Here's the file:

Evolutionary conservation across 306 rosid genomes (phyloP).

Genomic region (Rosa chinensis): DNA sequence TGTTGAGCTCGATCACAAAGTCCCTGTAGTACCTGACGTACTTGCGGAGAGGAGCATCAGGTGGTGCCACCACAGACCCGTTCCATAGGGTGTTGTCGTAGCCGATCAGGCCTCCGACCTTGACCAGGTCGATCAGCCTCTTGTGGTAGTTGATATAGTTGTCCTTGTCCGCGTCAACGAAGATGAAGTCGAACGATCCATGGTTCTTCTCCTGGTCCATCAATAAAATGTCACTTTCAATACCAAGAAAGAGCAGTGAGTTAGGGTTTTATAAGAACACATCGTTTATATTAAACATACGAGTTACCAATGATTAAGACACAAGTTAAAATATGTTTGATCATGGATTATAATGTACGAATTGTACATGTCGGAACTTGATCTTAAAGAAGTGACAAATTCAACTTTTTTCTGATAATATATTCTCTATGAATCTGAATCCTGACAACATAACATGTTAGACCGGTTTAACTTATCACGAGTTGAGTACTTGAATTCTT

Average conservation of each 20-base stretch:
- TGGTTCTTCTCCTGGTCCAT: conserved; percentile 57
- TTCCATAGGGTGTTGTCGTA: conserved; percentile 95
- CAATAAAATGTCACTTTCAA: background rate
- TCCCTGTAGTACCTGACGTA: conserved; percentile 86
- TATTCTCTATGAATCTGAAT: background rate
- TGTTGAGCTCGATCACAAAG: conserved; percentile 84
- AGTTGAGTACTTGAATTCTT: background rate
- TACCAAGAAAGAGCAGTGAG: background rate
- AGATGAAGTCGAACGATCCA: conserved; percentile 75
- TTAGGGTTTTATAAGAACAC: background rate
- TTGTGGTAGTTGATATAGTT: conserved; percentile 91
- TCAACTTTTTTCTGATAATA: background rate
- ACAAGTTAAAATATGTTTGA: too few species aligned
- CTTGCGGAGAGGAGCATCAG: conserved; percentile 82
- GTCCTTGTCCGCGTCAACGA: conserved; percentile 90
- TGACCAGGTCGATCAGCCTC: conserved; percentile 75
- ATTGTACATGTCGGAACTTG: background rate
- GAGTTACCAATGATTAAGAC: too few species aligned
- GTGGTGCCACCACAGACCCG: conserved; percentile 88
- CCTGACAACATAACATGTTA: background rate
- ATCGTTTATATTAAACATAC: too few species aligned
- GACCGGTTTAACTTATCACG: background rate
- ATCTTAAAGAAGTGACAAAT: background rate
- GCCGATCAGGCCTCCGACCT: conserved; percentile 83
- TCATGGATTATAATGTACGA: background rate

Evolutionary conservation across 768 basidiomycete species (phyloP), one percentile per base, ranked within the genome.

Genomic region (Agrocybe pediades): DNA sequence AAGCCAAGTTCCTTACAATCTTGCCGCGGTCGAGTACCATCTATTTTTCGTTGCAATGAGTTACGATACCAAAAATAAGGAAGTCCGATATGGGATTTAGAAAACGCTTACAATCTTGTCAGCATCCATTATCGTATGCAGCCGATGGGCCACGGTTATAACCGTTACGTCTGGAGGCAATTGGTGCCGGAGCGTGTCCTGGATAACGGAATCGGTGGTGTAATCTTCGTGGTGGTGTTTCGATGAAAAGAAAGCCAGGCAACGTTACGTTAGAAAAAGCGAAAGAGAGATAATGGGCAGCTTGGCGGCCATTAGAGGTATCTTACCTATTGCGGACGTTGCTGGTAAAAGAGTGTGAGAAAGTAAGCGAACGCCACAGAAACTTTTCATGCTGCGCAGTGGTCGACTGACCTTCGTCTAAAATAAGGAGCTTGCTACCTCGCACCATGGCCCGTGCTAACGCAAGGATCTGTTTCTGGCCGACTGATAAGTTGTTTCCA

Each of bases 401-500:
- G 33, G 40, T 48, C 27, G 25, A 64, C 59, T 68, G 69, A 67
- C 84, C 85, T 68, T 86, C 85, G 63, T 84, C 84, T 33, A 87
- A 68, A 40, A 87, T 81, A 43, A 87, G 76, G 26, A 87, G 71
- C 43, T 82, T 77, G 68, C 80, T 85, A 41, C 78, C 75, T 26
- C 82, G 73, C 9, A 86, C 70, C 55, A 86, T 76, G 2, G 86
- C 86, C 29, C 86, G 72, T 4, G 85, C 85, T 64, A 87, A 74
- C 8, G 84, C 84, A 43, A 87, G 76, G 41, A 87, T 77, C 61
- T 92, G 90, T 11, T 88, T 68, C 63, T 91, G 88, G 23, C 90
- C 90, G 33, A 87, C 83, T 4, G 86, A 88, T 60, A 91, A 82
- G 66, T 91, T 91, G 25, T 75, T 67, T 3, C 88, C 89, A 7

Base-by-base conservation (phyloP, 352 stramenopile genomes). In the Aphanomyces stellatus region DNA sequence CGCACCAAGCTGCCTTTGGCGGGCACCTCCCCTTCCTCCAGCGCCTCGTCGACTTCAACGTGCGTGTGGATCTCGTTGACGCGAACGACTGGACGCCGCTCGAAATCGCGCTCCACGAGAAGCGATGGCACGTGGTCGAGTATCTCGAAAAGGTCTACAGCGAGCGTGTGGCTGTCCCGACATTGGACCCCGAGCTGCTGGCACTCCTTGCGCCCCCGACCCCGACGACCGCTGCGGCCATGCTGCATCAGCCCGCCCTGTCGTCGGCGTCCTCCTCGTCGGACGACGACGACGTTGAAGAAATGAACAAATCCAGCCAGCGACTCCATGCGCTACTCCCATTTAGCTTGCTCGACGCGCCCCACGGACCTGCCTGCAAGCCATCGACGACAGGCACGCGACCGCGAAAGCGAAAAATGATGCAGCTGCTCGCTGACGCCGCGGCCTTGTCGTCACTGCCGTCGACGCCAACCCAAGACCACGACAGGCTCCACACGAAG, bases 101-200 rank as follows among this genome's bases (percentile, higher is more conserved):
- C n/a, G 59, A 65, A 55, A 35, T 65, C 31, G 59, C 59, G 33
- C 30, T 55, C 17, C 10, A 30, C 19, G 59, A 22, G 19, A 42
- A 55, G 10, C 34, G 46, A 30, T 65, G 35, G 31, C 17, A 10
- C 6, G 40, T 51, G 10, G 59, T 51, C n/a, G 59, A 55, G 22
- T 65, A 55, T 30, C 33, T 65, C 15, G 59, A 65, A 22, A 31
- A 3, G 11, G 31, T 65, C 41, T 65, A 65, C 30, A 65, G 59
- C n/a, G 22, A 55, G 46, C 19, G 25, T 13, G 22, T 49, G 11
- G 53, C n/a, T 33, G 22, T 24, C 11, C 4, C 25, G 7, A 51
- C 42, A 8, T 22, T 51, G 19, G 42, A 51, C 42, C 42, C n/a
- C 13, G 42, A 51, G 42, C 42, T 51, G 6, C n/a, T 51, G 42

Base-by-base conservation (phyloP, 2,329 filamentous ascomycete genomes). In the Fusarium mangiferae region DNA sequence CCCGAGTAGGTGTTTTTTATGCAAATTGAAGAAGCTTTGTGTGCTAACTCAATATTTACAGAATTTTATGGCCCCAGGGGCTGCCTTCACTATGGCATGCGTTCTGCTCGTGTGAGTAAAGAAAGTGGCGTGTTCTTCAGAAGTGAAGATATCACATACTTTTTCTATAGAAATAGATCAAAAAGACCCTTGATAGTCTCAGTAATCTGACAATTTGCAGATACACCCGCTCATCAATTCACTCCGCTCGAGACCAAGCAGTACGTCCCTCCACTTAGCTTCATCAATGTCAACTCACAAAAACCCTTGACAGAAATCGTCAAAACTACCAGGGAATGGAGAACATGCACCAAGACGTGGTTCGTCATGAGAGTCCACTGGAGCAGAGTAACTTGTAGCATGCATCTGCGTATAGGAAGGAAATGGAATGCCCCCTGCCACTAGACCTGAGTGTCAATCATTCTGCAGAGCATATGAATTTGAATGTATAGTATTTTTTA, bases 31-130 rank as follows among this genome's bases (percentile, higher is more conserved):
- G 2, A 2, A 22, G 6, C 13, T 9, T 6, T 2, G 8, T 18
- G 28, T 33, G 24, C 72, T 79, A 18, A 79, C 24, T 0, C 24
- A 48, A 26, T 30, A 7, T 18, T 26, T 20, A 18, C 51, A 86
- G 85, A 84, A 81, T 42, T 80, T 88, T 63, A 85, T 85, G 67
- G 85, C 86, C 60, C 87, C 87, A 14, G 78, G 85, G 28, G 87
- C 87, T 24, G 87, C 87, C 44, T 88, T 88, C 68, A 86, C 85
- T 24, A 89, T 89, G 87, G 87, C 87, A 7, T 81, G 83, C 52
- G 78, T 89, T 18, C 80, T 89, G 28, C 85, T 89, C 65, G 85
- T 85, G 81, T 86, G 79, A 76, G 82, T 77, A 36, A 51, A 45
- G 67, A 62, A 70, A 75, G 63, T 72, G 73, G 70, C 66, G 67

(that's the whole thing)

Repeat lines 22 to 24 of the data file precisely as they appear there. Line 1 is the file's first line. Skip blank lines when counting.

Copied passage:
- GTGGTGCCACCACAGACCCG: conserved; percentile 88
- CCTGACAACATAACATGTTA: background rate
- ATCGTTTATATTAAACATAC: too few species aligned